Mark Allen letter

Published 12:00 am Tuesday, May 1, 2012

Letter to the editor

Volunteer chief supports Batesville’s fire department, but calls for fairness

In response to the article and editorial (Your Move: Batesville mulls pay-half fire truck proposal and Fire decision should not be logical, just right, April 20) I would like to give another side of the story.

I have been involved in the fire service in Panola County for over 22 years and have tried to always look at things that benefited the county as a whole versus one department or district.

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The article and editorial that was published at the above date to me was one-sided at best. To start with the Panola County Chiefs’ Association that is made up of fire chiefs throughout the county voted unanimously in a meeting held February 2, 2012 to support assistance from the county to help purchase a fire engine for Batesville to aid them in continued response in the county.

Supervisors were notified that we supported this action and took it under advisement. The offer the county presented was more than fair due to the fact that Panola County, as well as Batesville, is in a financial crunch due to LSP Energy filing bankruptcy and not paying much needed taxes to the city or county. The original proposal that Batesville Fire Chief Tim Taylor presented to the Panola County Chiefs’ Association was for a $350,000 fire engine, of which they wanted Panola County to pay $300,000. The fire engine that the county provides for the county departments is currently $289,000, fully equipped that fully meets the requirements for fire rating.

The truck that Batesville wanted the county to purchase did not come with any equipment and is a four-door cab fire engine.  When asked about why Batesville needed a four door truck, Taylor said that he needed it to take a full crew to fire scenes, but the county accomplishes this with a two-door fire engine. In my opinion maybe Batesville should start using some of those four door pickups they have running around because they could buy a lot of fuel for one of those with a $61,000.00 difference in price between the two trucks offered.

A county supervisor was quoted as saying that in light of the current financial situation of both the county and the city, they needed to quit looking at bells and whistle and settle for what they needed. The Chiefs’ Association made a motion to assist Batesville with fire engine, but never discussed a dollar amount. The money for the county fire trucks comes from a 1.25 mil of property taxes and every district and municipality in Panola County pays into this fund including Courtland, Pope, and Crowder, except for 4 municipalities including Batesville, Sardis, Como, and Crenshaw, which have never paid anything into this fund.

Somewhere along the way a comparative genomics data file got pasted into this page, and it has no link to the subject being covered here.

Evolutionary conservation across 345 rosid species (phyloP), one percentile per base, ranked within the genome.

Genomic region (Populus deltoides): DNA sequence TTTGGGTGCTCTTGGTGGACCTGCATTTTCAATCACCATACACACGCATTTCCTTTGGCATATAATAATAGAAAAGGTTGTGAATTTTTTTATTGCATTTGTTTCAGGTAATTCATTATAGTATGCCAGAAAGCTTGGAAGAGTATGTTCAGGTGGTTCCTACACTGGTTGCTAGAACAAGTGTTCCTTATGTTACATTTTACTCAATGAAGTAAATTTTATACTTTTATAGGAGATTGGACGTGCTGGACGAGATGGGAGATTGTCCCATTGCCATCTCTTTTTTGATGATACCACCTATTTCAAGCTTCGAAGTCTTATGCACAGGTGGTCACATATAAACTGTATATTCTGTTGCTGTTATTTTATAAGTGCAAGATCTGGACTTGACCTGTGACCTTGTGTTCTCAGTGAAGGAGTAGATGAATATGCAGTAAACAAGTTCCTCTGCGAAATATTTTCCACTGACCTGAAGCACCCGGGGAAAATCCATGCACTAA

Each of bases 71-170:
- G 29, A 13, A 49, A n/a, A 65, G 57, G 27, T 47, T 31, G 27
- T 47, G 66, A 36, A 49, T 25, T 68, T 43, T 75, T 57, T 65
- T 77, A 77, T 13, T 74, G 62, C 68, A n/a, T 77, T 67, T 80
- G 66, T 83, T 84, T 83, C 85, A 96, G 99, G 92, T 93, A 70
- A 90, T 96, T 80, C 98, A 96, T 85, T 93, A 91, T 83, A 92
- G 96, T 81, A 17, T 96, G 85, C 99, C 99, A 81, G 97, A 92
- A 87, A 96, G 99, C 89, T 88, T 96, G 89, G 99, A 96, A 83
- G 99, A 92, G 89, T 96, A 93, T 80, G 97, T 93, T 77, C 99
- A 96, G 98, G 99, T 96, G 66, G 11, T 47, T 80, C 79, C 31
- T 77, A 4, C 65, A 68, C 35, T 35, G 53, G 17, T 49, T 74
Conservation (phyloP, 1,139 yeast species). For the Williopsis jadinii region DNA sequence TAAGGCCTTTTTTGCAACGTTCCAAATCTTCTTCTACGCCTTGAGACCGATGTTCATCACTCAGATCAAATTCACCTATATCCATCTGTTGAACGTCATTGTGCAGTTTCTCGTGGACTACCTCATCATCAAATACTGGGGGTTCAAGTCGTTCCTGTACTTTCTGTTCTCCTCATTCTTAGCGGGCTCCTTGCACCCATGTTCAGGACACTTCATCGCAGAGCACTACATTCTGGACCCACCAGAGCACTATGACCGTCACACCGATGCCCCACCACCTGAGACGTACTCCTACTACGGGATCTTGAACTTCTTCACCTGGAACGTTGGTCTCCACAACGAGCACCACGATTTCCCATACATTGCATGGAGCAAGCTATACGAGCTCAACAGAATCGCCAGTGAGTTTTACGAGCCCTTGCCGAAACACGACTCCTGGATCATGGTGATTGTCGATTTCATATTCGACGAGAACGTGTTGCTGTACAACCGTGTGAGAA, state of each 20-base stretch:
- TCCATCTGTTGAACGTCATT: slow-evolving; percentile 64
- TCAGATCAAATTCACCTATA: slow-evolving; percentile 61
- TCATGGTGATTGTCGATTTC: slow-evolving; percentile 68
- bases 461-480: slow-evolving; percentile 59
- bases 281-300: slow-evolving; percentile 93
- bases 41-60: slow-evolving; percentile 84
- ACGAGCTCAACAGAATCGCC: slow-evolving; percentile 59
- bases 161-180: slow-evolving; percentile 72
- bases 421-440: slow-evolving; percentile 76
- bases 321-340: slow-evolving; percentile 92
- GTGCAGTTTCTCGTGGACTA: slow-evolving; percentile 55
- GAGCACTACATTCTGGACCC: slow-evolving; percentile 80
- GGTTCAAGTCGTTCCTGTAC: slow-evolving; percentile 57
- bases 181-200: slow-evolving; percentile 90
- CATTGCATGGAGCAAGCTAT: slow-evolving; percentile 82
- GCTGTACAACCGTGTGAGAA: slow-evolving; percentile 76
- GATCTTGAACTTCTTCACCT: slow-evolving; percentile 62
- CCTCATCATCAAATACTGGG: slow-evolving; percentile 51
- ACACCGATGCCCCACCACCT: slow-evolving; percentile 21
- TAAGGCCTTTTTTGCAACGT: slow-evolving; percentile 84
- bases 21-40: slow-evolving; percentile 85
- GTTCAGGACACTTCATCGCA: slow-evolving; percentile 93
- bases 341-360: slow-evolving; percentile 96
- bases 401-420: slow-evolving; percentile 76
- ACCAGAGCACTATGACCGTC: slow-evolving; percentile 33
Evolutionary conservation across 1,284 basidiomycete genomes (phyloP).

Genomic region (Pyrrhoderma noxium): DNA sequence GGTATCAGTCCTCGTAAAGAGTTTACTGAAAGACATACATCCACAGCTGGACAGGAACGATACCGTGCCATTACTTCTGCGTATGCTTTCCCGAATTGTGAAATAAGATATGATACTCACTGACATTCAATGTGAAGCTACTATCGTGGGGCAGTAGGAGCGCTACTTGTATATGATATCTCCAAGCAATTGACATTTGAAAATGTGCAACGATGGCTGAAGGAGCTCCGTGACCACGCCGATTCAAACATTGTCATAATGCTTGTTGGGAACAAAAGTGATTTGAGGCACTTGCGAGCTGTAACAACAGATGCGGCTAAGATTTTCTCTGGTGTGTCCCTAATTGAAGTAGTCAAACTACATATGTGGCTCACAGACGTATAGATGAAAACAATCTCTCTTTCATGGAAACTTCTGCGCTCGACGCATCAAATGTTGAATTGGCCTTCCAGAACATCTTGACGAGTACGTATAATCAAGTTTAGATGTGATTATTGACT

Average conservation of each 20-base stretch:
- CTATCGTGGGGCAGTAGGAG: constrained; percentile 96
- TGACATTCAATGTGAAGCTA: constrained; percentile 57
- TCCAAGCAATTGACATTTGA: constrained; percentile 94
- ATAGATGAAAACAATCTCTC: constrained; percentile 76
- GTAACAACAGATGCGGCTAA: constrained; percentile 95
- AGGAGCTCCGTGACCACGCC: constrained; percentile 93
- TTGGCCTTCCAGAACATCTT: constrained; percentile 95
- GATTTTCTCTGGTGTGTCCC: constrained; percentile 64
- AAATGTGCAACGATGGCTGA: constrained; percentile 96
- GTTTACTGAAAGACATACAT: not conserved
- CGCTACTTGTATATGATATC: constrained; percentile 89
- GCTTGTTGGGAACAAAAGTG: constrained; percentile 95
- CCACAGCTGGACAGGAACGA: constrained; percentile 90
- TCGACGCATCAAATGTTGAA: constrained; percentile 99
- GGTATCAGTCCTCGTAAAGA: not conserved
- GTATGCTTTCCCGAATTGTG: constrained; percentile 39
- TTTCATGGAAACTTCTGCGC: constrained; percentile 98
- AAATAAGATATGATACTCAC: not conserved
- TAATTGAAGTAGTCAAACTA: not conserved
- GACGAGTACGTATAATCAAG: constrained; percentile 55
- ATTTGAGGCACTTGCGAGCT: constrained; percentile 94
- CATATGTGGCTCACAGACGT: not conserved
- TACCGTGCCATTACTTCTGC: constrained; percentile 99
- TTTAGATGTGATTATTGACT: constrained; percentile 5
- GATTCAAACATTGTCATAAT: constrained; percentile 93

When this proposal was presented to the Chiefs’ Association, Chief Taylor also included a letter from the Mississippi State Ratings Bureau that was dated May 2, 2008 stating that the 1991 Pierce Custom Pumper and the 1991 GMC Pumper would need to be replaced in 2013. Nothing was ever mentioned to Panola County regarding the 1991 GMC Pumper that now serves as the county response truck needing to be replaced until earlier this year.

When asked about why nothing was mentioned until now Taylor stated that he was trying to get a grant so that he wouldn’t have to ask for money from the county. Regardless of his intentions, if he had notified the county at the time he was notified, the county could have maybe made provisions for the purchase of a replacement pumper. Taylor waited till January 11, 2012 to inquire with the Mississippi State Rating Bureau about information regarding them having to replace the 1991 GMC if they continued to respond in the county. On January 12, 2012, Richard Watkins of the rating bureau responded saying,

“Chief Taylor
Our letter, dated May 2, 2008, still applies to the grading of the City of Batesville. To answer your question, if the City of Batesville were to cease responding outside of its municipal limits, you would only have to replace one pumper. Currently the city is required to have and staff one (1) ladder truck and (3) three pumpers. We ask for a fourth pumper and staff for the number of calls the city responds to outside the municipal limits, thus bringing your total to one (1) ladder and (4) pumpers. In addition, yes the city should be making plans to replace the 1991 Pierce custom pumper. A plan to replace the 1991  commercial (GMC) pumper should have already been implemented.”

The City of Batesville now all of a sudden wants Panola County to buy a truck in 2012 that they knew they had to replace back in 2008. The Batesville Fire Department already receives just over $7000.00 a year from the county in State Rebate that is supposed to be used for equipment purchases.